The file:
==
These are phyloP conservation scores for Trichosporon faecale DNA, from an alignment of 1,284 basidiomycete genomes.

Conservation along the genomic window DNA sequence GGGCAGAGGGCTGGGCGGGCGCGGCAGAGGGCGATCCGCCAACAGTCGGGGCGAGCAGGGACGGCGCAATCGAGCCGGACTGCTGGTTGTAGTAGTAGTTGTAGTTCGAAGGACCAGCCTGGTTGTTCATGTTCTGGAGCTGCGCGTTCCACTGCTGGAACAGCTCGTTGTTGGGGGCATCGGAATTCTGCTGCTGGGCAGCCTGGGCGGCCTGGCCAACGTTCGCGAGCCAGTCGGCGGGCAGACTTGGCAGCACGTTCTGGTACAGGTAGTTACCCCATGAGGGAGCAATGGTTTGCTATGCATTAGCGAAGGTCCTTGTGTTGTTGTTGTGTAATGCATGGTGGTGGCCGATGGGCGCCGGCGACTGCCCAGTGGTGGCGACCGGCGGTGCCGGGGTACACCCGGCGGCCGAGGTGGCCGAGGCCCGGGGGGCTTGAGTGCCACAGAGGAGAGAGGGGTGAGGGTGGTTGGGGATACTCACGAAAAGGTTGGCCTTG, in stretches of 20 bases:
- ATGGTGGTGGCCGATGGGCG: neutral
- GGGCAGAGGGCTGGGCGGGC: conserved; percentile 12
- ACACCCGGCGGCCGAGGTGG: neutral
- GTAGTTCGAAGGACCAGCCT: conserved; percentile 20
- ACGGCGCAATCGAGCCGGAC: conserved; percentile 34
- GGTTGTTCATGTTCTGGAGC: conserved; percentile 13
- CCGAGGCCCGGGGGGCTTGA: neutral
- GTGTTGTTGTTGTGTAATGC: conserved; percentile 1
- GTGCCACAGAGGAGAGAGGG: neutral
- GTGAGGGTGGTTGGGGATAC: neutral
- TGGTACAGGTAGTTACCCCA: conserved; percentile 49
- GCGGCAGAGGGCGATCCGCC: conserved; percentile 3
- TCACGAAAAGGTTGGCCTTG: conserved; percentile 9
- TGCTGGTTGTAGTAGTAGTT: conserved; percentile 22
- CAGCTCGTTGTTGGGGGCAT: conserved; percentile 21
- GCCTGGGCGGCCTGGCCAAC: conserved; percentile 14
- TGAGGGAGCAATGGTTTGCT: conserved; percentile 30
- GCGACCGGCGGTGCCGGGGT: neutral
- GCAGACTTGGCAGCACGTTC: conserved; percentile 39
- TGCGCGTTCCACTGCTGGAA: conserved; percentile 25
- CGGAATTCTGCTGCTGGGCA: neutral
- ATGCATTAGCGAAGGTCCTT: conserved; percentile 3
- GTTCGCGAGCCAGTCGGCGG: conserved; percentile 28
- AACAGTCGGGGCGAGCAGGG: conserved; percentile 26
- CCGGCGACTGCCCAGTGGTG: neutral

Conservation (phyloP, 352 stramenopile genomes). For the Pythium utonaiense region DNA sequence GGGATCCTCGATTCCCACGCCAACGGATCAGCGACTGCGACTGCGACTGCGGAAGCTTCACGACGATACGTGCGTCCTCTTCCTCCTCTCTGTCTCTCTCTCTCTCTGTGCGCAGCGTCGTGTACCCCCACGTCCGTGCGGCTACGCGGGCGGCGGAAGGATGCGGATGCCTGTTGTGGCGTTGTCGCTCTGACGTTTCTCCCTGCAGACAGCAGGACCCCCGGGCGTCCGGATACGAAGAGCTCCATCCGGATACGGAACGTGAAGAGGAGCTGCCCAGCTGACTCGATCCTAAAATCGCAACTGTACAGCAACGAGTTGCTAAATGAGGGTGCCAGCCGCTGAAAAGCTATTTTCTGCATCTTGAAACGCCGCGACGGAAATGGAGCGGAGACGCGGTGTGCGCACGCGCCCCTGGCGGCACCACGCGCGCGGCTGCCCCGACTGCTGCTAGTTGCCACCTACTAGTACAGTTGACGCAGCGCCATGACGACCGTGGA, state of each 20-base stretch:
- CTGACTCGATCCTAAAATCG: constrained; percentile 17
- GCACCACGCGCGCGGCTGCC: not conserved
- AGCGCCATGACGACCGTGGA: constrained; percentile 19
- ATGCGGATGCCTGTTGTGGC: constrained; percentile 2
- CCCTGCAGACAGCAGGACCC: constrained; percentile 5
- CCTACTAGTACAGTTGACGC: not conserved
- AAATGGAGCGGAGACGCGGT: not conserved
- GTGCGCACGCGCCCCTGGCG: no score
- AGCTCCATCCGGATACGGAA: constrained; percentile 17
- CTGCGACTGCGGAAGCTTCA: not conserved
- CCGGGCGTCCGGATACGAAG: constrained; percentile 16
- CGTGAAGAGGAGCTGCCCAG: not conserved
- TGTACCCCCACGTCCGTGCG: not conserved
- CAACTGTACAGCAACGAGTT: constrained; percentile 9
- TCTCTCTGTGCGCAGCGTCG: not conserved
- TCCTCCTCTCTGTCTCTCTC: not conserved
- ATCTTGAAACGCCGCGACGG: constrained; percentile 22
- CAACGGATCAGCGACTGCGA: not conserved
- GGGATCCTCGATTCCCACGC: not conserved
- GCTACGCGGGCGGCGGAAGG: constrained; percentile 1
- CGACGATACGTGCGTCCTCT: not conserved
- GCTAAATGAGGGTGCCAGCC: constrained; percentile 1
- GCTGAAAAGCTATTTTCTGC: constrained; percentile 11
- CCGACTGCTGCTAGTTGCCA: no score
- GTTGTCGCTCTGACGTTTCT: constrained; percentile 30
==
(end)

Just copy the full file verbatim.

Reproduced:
These are phyloP conservation scores for Trichosporon faecale DNA, from an alignment of 1,284 basidiomycete genomes.

Conservation along the genomic window DNA sequence GGGCAGAGGGCTGGGCGGGCGCGGCAGAGGGCGATCCGCCAACAGTCGGGGCGAGCAGGGACGGCGCAATCGAGCCGGACTGCTGGTTGTAGTAGTAGTTGTAGTTCGAAGGACCAGCCTGGTTGTTCATGTTCTGGAGCTGCGCGTTCCACTGCTGGAACAGCTCGTTGTTGGGGGCATCGGAATTCTGCTGCTGGGCAGCCTGGGCGGCCTGGCCAACGTTCGCGAGCCAGTCGGCGGGCAGACTTGGCAGCACGTTCTGGTACAGGTAGTTACCCCATGAGGGAGCAATGGTTTGCTATGCATTAGCGAAGGTCCTTGTGTTGTTGTTGTGTAATGCATGGTGGTGGCCGATGGGCGCCGGCGACTGCCCAGTGGTGGCGACCGGCGGTGCCGGGGTACACCCGGCGGCCGAGGTGGCCGAGGCCCGGGGGGCTTGAGTGCCACAGAGGAGAGAGGGGTGAGGGTGGTTGGGGATACTCACGAAAAGGTTGGCCTTG, in stretches of 20 bases:
- ATGGTGGTGGCCGATGGGCG: neutral
- GGGCAGAGGGCTGGGCGGGC: conserved; percentile 12
- ACACCCGGCGGCCGAGGTGG: neutral
- GTAGTTCGAAGGACCAGCCT: conserved; percentile 20
- ACGGCGCAATCGAGCCGGAC: conserved; percentile 34
- GGTTGTTCATGTTCTGGAGC: conserved; percentile 13
- CCGAGGCCCGGGGGGCTTGA: neutral
- GTGTTGTTGTTGTGTAATGC: conserved; percentile 1
- GTGCCACAGAGGAGAGAGGG: neutral
- GTGAGGGTGGTTGGGGATAC: neutral
- TGGTACAGGTAGTTACCCCA: conserved; percentile 49
- GCGGCAGAGGGCGATCCGCC: conserved; percentile 3
- TCACGAAAAGGTTGGCCTTG: conserved; percentile 9
- TGCTGGTTGTAGTAGTAGTT: conserved; percentile 22
- CAGCTCGTTGTTGGGGGCAT: conserved; percentile 21
- GCCTGGGCGGCCTGGCCAAC: conserved; percentile 14
- TGAGGGAGCAATGGTTTGCT: conserved; percentile 30
- GCGACCGGCGGTGCCGGGGT: neutral
- GCAGACTTGGCAGCACGTTC: conserved; percentile 39
- TGCGCGTTCCACTGCTGGAA: conserved; percentile 25
- CGGAATTCTGCTGCTGGGCA: neutral
- ATGCATTAGCGAAGGTCCTT: conserved; percentile 3
- GTTCGCGAGCCAGTCGGCGG: conserved; percentile 28
- AACAGTCGGGGCGAGCAGGG: conserved; percentile 26
- CCGGCGACTGCCCAGTGGTG: neutral

Conservation (phyloP, 352 stramenopile genomes). For the Pythium utonaiense region DNA sequence GGGATCCTCGATTCCCACGCCAACGGATCAGCGACTGCGACTGCGACTGCGGAAGCTTCACGACGATACGTGCGTCCTCTTCCTCCTCTCTGTCTCTCTCTCTCTCTGTGCGCAGCGTCGTGTACCCCCACGTCCGTGCGGCTACGCGGGCGGCGGAAGGATGCGGATGCCTGTTGTGGCGTTGTCGCTCTGACGTTTCTCCCTGCAGACAGCAGGACCCCCGGGCGTCCGGATACGAAGAGCTCCATCCGGATACGGAACGTGAAGAGGAGCTGCCCAGCTGACTCGATCCTAAAATCGCAACTGTACAGCAACGAGTTGCTAAATGAGGGTGCCAGCCGCTGAAAAGCTATTTTCTGCATCTTGAAACGCCGCGACGGAAATGGAGCGGAGACGCGGTGTGCGCACGCGCCCCTGGCGGCACCACGCGCGCGGCTGCCCCGACTGCTGCTAGTTGCCACCTACTAGTACAGTTGACGCAGCGCCATGACGACCGTGGA, state of each 20-base stretch:
- CTGACTCGATCCTAAAATCG: constrained; percentile 17
- GCACCACGCGCGCGGCTGCC: not conserved
- AGCGCCATGACGACCGTGGA: constrained; percentile 19
- ATGCGGATGCCTGTTGTGGC: constrained; percentile 2
- CCCTGCAGACAGCAGGACCC: constrained; percentile 5
- CCTACTAGTACAGTTGACGC: not conserved
- AAATGGAGCGGAGACGCGGT: not conserved
- GTGCGCACGCGCCCCTGGCG: no score
- AGCTCCATCCGGATACGGAA: constrained; percentile 17
- CTGCGACTGCGGAAGCTTCA: not conserved
- CCGGGCGTCCGGATACGAAG: constrained; percentile 16
- CGTGAAGAGGAGCTGCCCAG: not conserved
- TGTACCCCCACGTCCGTGCG: not conserved
- CAACTGTACAGCAACGAGTT: constrained; percentile 9
- TCTCTCTGTGCGCAGCGTCG: not conserved
- TCCTCCTCTCTGTCTCTCTC: not conserved
- ATCTTGAAACGCCGCGACGG: constrained; percentile 22
- CAACGGATCAGCGACTGCGA: not conserved
- GGGATCCTCGATTCCCACGC: not conserved
- GCTACGCGGGCGGCGGAAGG: constrained; percentile 1
- CGACGATACGTGCGTCCTCT: not conserved
- GCTAAATGAGGGTGCCAGCC: constrained; percentile 1
- GCTGAAAAGCTATTTTCTGC: constrained; percentile 11
- CCGACTGCTGCTAGTTGCCA: no score
- GTTGTCGCTCTGACGTTTCT: constrained; percentile 30